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Vehicles are left stranded after a bridge collapsed along Forbes Avenue in Pittsburgh, on Jan. 28.Jeff Swensen/Getty Images

The dramatic evidence that Joe Biden needed to illustrate the urgency of his massive infrastructure program fell from the sky – literally but not tragically – six hours before the President touched down here to campaign for the signature program of his administration.

About 10 were injured, none seriously, when the heavily trafficked Fern Hollow Bridge that spans part of Frick Park collapsed, buttressing Mr. Biden’s promises and giving concrete meaning to the “build back” part of his “Build Back Better” theme, a phrase that has also been employed by Prime Minister Justin Trudeau and British Prime Minister Boris Johnson.

Mr. Biden’s speech was planned a week before the collapse of the bridge in Pittsburgh, a city that prides itself on having 446 bridges, which is more than any city in the world, including Venice. The three rivers that converge here have made bridge crossings part of everyday life for more than two centuries, ever since the first bridge was erected in the city in 1818 amid cliffs and creeks, hollows and deep riverbeds.

“We’re going to fix them all,” the President said at an impromptu stop at the damaged bridge before his planned remarks.

Mr. Biden signed the landmark US$1-trillion infrastructure measure two months ago but, down in the polls and under pressure from Democrats to demonstrate that the party’s control of the White House and Capitol Hill has produced positive results, he travelled here in an effort to restore confidence in his leadership and bolster the Democrats’ chances in this year’s midterm congressional elections.

“His visit to Pittsburgh on the very day of a major bridge collapse highlights the importance of working together to ensure that our infrastructure meets 21st-century standards,” said Clifford Levine, a prominent local Democrat who was affiliated with the 2020 Biden campaign in Pennsylvania and who lives about three kilometres from the bridge.

Speaking at the site, Mr. Biden said the infrastructure bill “is going to be a gigantic change” for 43,000 bridges across the country. The measure sets aside US$1.6-billion for bridge repair in Pennsylvania.

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This collapse in the Regent Square section of Pittsburgh – a pure coincidence, though conspiracy theorists may seize on it and suggest nefarious connections with the Biden White House – almost certainly will bring into focus the need for infrastructure improvements far from Pittsburgh. The bridge was inspected less than a year ago and was deemed to be in poor to satisfactory condition.

“The bridge I travel across twice a day and walk under nearly weekly is now a national symbol of the importance of funding our infrastructure,” said Dana Brown, a Chatham University political scientist who lives down the street. “The small number of injuries allows us time to really reflect on how important funding our government services is, and the impact of deferring maintenance.”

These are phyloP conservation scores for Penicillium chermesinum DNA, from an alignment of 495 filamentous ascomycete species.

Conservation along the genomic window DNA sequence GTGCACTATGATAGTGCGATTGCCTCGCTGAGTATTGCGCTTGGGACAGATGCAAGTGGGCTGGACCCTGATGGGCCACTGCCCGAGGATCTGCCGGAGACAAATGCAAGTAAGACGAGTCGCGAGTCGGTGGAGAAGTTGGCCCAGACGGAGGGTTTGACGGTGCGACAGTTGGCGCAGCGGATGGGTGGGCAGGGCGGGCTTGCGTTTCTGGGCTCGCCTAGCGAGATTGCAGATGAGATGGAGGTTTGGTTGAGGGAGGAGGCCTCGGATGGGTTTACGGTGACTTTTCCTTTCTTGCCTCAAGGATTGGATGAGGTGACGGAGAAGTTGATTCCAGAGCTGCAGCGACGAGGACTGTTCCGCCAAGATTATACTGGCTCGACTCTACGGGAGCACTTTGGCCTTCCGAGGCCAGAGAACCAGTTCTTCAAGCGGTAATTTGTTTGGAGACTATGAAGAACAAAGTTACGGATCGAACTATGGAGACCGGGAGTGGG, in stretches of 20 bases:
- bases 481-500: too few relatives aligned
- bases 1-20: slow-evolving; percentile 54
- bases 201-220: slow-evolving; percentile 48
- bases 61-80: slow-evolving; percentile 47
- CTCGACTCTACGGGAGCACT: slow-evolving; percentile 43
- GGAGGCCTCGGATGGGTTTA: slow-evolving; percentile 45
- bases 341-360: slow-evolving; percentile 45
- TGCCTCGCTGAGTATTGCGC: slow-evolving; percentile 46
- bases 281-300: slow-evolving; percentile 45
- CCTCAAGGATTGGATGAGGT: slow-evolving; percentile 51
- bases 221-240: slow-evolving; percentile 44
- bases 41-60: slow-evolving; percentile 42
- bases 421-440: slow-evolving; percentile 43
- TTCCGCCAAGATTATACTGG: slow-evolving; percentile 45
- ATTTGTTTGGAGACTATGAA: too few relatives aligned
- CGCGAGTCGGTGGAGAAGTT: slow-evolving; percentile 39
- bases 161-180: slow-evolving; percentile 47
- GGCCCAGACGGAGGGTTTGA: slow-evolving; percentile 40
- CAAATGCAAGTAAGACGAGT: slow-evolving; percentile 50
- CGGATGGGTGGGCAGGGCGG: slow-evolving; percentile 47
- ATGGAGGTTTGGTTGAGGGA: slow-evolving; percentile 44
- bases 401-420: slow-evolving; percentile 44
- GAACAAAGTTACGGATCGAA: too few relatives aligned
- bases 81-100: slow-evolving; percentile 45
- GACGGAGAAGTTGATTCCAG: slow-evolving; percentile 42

The bridge, which is on the popular 61B route that goes past Carnegie Mellon University and the University of Pittsburgh, is such a part of the mental landscape of Pittsburgh that it hardly attracted notice until Friday morning.

“Most people probably never think twice about the bridge, maybe even forgetting at times that it’s a bridge at all,” said Erika Strassburger, a member of the Pittsburgh city council who often goes jogging under the bridge on a nearby running path. “It’s only when I find myself on a run or a walk that I occasionally have stopped and noticed the beauty of Frick Park below, or the bridge from the park trails underneath, that I remember how high above the ravine it actually sits.”

The image of an articulated tandem bus resting on the wreckage of the bridge was a striking symbol of America’s crumbling infrastructure. Mr. Biden stared at the teetering bus mere hours after a human chain had assembled in the cold morning air to retrieve several people from the dangling vehicle.

This scene stands as further confirmation of the much-cited political maxim, attributed to the late House Speaker Thomas P. (Tip) O’Neill Jr., that all politics is local. The reminder came into sharp relief this week at the corner of Forbes and South Braddock Avenues, where the bridge both connected and divided.

Only 50 years old, the bridge had linked the city-council districts of Cory O’Connor, a conventional white politician and the son of a beloved former mayor, with Reverend Ricky Burgess, a populist Black figure. At the same time, the very presence and prominence of bridges here discourages some local residents from leaving their own enclaves; those who live in Mount Lebanon, an upscale suburb that’s demographically indistinguishable from Westmount, Forest Hill and West Vancouver, sometimes shy away from crossing either the Liberty Bridge or the Fort Pitt Bridge into the centre city.

“Bridges are an iconic part of the history of Pittsburgh,” said Daniel Gilman, who until a month ago was the mayor’s chief of staff. “The timing of this is unusual, but the need to keep up these bridges is real.”

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